We have gotten a number of requests for information on the Tikka T3 series of rifles. I have been given the opportunity to shoot them in various forms, several times over the past few years. However we have not been able to find the time to do a comprehensive review.
Jason Holmes contacted us and asked if we would be interested his experience with his Tikka T3 CTR. After reading his opinion, we felt our readers might benefit from it. We are still looking forward to a chance to complete a full review of a Tikka T3 and hope to accomplish that soon.
“My idea for a new rifle and a new journey led me to the Tikka T3 Chambered in 260 Remington. My objective was to find a rifle with precision features. The 20 inch barrel on the CTR is a 1 in 8 twist and sports a light varmint profile. Other superb features include a ten round magazine and an oversized bolt handle. My previous rifle was also a Tikka and I like the triggers on these rifles. They are also known for their smooth and true actions. Tikka now has a T3x version which has an improved stock and a larger ejection port. Tikka rifles are imported from Finland. Berretta has teamed up with Sako the parent company to make these rifles more available in the USA.
“Since my rifle is the original T3 CTR I decided to upgrade the stock. I like shooting from a bipod and I did not like the flex of the factory stock. Many shooters had complained that the stock is made cheaply. I finally settled on the idea of going with a Boyds stock Pro Varmint with a Pachmeyer recoil pad. I knew I would have to modify it in order to make the bottom metal fit. They inlet for Tikka rifles but not yet for the CTR.
“I have some woodworking experience. I was able to make it fit but it was time consuming. I started out with a chisel then I used wood files and sandpaper to whittle away untilthe bottom metal fit. It was not the easiest way to upgrade, but it was the most cost effective.
“I ordered the stock with no finish so I could paint it. I spray painted it desert tan, then I took some fine grit sandpaper and lightly went over the coat of paint to give it a soft matte antique look. To finish it I sprayed a clear satin coat. I used a product called Quickwood (epoxy) to reinforce some areas where the action and the bottom metal and the action met the wood. I would not call it a full bedding job however it seemed to help. Another way to do this upgrade without woodworking is to use an aftermarket bottom metal and magazine.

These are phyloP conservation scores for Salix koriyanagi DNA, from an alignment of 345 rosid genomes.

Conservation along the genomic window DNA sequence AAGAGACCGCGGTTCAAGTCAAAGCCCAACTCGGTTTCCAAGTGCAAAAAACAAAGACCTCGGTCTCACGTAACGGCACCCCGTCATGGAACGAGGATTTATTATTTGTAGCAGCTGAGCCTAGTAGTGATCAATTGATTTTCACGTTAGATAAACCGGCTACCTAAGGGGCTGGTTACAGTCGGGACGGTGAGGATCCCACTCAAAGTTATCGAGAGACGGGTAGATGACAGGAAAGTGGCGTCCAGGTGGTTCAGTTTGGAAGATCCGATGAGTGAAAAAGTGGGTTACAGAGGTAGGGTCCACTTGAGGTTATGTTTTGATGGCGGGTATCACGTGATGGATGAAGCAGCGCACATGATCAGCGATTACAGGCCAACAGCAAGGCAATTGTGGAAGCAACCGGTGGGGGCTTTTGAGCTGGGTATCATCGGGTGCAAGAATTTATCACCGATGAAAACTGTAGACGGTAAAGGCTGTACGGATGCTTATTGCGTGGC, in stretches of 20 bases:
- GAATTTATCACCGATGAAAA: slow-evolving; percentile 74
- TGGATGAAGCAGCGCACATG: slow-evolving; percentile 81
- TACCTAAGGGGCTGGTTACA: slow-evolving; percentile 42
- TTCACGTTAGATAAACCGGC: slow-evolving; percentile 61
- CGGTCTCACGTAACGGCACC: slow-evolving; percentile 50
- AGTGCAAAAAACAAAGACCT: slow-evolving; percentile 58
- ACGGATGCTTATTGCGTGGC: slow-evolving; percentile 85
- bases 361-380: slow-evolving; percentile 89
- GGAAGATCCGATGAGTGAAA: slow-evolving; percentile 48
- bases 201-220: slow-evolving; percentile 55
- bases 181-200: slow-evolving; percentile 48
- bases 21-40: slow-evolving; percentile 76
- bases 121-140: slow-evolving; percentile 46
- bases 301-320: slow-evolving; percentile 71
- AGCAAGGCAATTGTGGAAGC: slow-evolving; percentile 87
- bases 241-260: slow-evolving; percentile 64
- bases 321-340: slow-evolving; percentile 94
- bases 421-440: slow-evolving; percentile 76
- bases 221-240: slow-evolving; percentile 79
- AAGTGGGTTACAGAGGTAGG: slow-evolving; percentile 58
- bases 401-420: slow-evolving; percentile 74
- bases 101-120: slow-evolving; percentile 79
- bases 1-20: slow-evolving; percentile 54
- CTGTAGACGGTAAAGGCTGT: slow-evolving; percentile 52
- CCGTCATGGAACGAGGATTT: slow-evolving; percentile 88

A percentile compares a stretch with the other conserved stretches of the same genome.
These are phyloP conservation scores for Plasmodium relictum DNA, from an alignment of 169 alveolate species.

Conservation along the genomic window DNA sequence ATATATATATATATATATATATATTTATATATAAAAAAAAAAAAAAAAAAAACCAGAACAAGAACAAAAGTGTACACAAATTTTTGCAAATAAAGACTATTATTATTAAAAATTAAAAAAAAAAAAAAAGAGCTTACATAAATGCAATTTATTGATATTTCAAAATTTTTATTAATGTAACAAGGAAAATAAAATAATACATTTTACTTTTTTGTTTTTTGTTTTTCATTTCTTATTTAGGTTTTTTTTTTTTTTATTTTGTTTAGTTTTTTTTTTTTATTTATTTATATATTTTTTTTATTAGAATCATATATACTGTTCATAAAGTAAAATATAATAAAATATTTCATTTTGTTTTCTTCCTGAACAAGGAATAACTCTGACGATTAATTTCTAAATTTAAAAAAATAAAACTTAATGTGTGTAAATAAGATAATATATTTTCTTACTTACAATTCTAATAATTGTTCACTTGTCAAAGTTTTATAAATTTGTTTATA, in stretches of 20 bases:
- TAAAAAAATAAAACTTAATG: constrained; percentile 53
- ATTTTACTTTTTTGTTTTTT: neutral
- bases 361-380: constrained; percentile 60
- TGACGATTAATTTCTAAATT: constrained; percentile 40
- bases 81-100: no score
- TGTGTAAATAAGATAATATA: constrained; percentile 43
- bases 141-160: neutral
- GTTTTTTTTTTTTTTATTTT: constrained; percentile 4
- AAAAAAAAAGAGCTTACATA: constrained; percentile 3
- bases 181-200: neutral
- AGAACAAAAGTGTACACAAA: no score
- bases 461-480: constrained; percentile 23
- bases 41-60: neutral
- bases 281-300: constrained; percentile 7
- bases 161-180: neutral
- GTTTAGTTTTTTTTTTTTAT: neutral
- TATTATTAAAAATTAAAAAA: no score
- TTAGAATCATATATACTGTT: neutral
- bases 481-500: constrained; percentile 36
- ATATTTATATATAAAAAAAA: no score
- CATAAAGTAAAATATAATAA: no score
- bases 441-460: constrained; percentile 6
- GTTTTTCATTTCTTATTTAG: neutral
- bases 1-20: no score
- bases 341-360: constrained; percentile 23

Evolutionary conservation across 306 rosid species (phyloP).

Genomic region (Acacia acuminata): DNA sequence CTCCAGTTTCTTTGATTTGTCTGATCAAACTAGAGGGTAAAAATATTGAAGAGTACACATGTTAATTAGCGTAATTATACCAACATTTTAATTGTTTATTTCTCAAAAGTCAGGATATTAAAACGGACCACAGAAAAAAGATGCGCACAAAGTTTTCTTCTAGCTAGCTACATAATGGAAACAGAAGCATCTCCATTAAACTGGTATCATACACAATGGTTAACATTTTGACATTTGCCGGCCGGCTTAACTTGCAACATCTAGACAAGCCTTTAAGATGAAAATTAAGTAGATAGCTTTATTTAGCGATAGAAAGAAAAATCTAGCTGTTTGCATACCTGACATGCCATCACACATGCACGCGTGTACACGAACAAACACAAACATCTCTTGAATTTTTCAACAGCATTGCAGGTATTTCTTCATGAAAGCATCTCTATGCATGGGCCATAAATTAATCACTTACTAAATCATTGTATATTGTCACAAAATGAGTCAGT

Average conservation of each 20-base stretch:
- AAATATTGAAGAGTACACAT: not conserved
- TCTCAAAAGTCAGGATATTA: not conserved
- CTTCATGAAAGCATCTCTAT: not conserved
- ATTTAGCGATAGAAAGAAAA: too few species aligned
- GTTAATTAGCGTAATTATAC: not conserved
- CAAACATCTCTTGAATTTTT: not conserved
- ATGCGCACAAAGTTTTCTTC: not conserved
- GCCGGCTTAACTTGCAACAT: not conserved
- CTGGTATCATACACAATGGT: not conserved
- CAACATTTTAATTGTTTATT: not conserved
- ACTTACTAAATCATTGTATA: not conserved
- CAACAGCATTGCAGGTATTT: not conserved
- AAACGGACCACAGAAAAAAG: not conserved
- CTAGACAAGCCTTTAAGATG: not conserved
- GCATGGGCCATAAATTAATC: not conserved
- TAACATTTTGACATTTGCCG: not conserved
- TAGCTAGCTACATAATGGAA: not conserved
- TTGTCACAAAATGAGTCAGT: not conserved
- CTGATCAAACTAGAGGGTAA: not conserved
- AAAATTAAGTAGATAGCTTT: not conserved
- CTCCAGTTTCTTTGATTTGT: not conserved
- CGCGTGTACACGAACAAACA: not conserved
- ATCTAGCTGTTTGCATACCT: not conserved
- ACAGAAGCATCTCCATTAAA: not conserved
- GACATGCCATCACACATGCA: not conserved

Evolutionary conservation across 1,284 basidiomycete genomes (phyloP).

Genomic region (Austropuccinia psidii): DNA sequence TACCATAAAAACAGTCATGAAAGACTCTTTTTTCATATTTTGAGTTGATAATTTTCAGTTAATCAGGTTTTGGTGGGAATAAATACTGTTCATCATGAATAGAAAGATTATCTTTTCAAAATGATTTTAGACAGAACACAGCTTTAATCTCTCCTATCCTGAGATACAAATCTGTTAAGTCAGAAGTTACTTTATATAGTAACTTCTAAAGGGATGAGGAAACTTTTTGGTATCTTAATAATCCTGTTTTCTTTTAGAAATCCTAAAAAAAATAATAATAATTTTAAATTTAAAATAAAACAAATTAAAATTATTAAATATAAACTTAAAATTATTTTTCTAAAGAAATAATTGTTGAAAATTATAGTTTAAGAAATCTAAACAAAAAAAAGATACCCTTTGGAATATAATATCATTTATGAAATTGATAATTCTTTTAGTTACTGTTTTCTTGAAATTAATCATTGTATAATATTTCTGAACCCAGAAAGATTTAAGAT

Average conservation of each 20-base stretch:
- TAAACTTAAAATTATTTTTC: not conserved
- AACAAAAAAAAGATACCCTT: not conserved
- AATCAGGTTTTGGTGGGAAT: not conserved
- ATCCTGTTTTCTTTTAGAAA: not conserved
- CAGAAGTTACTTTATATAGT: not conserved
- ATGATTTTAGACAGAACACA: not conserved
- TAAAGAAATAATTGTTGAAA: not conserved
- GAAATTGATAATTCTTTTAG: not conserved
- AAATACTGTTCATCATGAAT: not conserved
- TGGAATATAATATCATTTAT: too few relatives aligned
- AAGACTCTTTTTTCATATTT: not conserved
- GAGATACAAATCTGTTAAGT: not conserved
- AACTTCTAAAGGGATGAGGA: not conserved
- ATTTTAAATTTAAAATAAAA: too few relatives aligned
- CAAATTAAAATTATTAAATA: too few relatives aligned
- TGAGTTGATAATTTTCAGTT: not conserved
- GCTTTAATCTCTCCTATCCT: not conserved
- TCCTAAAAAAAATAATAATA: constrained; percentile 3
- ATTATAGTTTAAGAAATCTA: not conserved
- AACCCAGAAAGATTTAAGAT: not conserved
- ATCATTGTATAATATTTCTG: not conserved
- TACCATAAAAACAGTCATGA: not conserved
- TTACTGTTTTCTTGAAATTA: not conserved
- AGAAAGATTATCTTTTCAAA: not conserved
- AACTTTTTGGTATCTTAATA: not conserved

“Another modification was made to the trigger which was a lighter spring made by “YoDave.” The threaded barrel gave me the ability to add a standard style muzzle break. The thread pitch is 5-8×24. As for the optic I chose a modest yet effective Nikon Prostaff 4 – 14 x 50mm. The features include a side parallax focus and illumination. The rifle is shown above with a Harris style bipod. I also got myself a reloading kit and I have really enjoyed reloading Ammo.
“I have always been a rifleman ever since my Father took me hunting when I was a youngster. I never spent alot of time target shooting because the rifles I used for hunting were thumpers. I finally found out that shooting a rifle doesn’t have to be a painfull experience. I finally purchased a rifle chambered in something that I can shoot for hours and enjoy with little recoil and I am sure glad that I did. Loading ammo for the CTR is fairly easy. I have found that seating depth is not critical and I recommend the Lee factory crimp die. Lapua brass is a great investment if you don’t mind the expense. Hornady brass is the secondary option and with good prep it can be almost as accurate.
“Shown below is a typical group with my favorite hand load. I’ve shot dozens of groups like this, with one or two fliers which I attribute to problems with concentricity or shooter error. Other bullets such as the Hornady V max did not group as tightly however were acceptable. For a hunting bullet I would recommend the Barnes 127 grain LRX bullet got good groups at 200 yards. Recently I tried the new Hornady eld-m 120 grain shown below. I gassed it with 39 grains of Varget.
“The CTR is a nice budget option if you don’t plan to rebarrel right away. Its also a kick to shoot and operate! It does however have a long headspace. I like the way Savage and Winchester do their headspacing and the barrel nut is great too. I have often wondered why they do not offer a tactical stainless barrel. Savage comes close with their tactical rifle but some of us want Stainless. Changing the barrel on a rifle is always an option but it comes at a higher price. The new Tikka T3x CTR is show below and has been described as a long range sleeper!!
“Longer barrel option are available for the shooter who needs more velocity.”